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Winemakers mark 50 years of quality approval

Italian winemakers on Friday celebrated 50 years since the Controlled designation of origin (DOC) stamp was introduced, which gave quality wines the seal of approval.

Winemakers mark 50 years of quality approval
The first wine given DOC status was Vernaccia di San Gimignano. Photo: Dinner Series/Flickr

The government introduced the measure in 1963, although the ministry of agriculture said it was more than 40 years in the making.

Arturo Marescalchi, the founder of the Italian Winemakers Association (Assoenologi), first presented the idea of creating a way of recognising “traditional wines” to the government in 1921.

The idea became law in 1930, the ministry said, but was stalled for nearly three more decades.

Lawmakers grappled with terminology and eventually – thanks to the Treaty of Rome which set up the European Economic Community in 1957 – settled on “Controlled designation of origin” (Denominazione di origine controllata, DOC).

The DOC law was enacted six years later, with Vernaccia di San Gimignano gaining the first seal of approval in 1966.

The wine consortium of San Gimignano, a hilltop town in Tuscany, describes the variety as “a straw yellow wine with golden reflections that are accentuated with ageing”.

The DOC authorities have had a busy half a century and have now approved 403 different varieties.  

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Italian village residents find Lambrusco wine coming out of their taps

People living in a small village near Modena, in the northern region of Emilia-Romagna, got a surprise on Wednesday when they turned on their kitchen taps and got wine instead of water.

Italian village residents find Lambrusco wine coming out of their taps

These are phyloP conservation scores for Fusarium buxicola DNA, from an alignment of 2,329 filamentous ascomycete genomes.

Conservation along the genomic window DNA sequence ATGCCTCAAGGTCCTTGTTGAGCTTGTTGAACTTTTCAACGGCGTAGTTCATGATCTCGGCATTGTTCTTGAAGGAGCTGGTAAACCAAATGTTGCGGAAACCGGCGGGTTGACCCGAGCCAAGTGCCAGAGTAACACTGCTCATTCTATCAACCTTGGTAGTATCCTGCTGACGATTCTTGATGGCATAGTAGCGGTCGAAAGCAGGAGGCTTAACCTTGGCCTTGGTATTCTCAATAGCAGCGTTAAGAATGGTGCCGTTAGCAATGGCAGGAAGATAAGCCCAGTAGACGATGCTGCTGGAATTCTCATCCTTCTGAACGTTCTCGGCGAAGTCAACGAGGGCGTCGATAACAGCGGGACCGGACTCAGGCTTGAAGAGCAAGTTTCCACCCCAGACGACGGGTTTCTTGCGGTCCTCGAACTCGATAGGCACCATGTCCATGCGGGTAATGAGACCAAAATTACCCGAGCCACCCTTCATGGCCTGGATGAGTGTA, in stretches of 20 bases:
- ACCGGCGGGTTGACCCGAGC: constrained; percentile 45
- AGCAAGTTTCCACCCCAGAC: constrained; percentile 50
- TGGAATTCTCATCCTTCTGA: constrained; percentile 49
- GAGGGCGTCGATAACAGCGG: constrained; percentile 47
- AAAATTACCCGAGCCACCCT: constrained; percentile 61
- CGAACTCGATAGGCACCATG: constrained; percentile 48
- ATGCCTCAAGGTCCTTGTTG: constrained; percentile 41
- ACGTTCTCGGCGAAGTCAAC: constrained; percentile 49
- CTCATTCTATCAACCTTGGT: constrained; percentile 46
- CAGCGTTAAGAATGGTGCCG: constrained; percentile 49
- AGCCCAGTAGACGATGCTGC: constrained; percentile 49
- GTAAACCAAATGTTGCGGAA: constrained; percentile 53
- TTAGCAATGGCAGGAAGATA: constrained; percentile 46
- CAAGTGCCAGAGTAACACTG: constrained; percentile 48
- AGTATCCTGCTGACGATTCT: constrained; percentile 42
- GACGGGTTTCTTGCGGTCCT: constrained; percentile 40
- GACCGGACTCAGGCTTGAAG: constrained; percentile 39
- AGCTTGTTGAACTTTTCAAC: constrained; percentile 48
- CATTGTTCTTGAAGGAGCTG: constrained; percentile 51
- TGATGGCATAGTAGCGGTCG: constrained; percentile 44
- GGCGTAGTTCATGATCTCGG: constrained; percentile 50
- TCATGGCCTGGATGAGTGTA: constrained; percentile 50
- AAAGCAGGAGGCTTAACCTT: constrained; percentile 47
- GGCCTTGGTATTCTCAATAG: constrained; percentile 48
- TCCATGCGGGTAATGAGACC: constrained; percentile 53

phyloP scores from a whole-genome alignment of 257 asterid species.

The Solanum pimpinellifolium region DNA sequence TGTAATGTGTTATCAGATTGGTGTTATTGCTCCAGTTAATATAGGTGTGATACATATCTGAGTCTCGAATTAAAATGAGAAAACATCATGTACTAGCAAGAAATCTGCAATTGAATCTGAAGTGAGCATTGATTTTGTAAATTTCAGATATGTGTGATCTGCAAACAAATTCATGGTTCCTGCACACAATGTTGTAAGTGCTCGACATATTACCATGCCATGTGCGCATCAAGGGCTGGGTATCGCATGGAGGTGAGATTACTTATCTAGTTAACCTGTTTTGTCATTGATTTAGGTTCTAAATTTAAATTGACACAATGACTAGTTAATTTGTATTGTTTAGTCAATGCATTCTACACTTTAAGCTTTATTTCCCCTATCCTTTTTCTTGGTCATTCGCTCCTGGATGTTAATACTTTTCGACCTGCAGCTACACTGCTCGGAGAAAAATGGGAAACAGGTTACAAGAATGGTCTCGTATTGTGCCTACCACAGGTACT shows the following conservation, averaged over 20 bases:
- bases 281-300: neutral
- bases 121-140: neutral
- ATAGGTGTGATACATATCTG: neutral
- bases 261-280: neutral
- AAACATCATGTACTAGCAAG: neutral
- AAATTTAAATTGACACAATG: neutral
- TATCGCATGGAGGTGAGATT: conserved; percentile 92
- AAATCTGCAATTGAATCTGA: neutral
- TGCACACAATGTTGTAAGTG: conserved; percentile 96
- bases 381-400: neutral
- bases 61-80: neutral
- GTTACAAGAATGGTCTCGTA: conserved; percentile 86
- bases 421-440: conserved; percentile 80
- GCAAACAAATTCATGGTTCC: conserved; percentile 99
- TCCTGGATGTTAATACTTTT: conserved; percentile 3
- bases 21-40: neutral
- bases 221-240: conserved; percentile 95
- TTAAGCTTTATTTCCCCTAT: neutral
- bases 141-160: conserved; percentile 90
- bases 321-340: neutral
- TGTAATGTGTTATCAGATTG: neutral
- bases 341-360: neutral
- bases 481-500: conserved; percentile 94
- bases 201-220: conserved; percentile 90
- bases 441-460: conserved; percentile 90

File photo: Flickr/Nardino

Not a miracle, but a fault at a nearby winery meant wine had accidentally been pumped into the local water supply, technicians later discovered.

Residents said the smell of the pink liquid coming out of their taps was unmistakably that of the locally-produced Lambrusco Grasparossa, local newspaper Gazzetta di Modena reported.

The wine ended up being piped into homes in the Castelvetro area of Modena from the nearby Settecani winery after a “technical fault” in one of the winery's silos meant wine was leaking into its water pipes. As the wine reportedly had a higher pressure than the water in the pipes, it began to run through the system and into nearby homes.

The local water board quickly sent technicians to put things back to normal – but not before residents “bottled as much of the precious liquid as they could,” wrote the Gazzetta di Modena, “to enjoy later at a lunch or dinner along with other typical Modenese specialties.”

The local council issued an apology for the incident on Facebook, and while some village residents voiced concern about the safety of their water supply, other complaints were directed at the council and local water company for fixing the problem too quickly.

Though Lambrusco doesn't have the best reputation abroad, Modena's Lambrusco DOC is a well-regarded lightly sparkling red wine with a complex flavour and a history dating back to Etruscan times.

READ ALSO: Not just Prosecco: here are the other Italian sparkling wines you need to try

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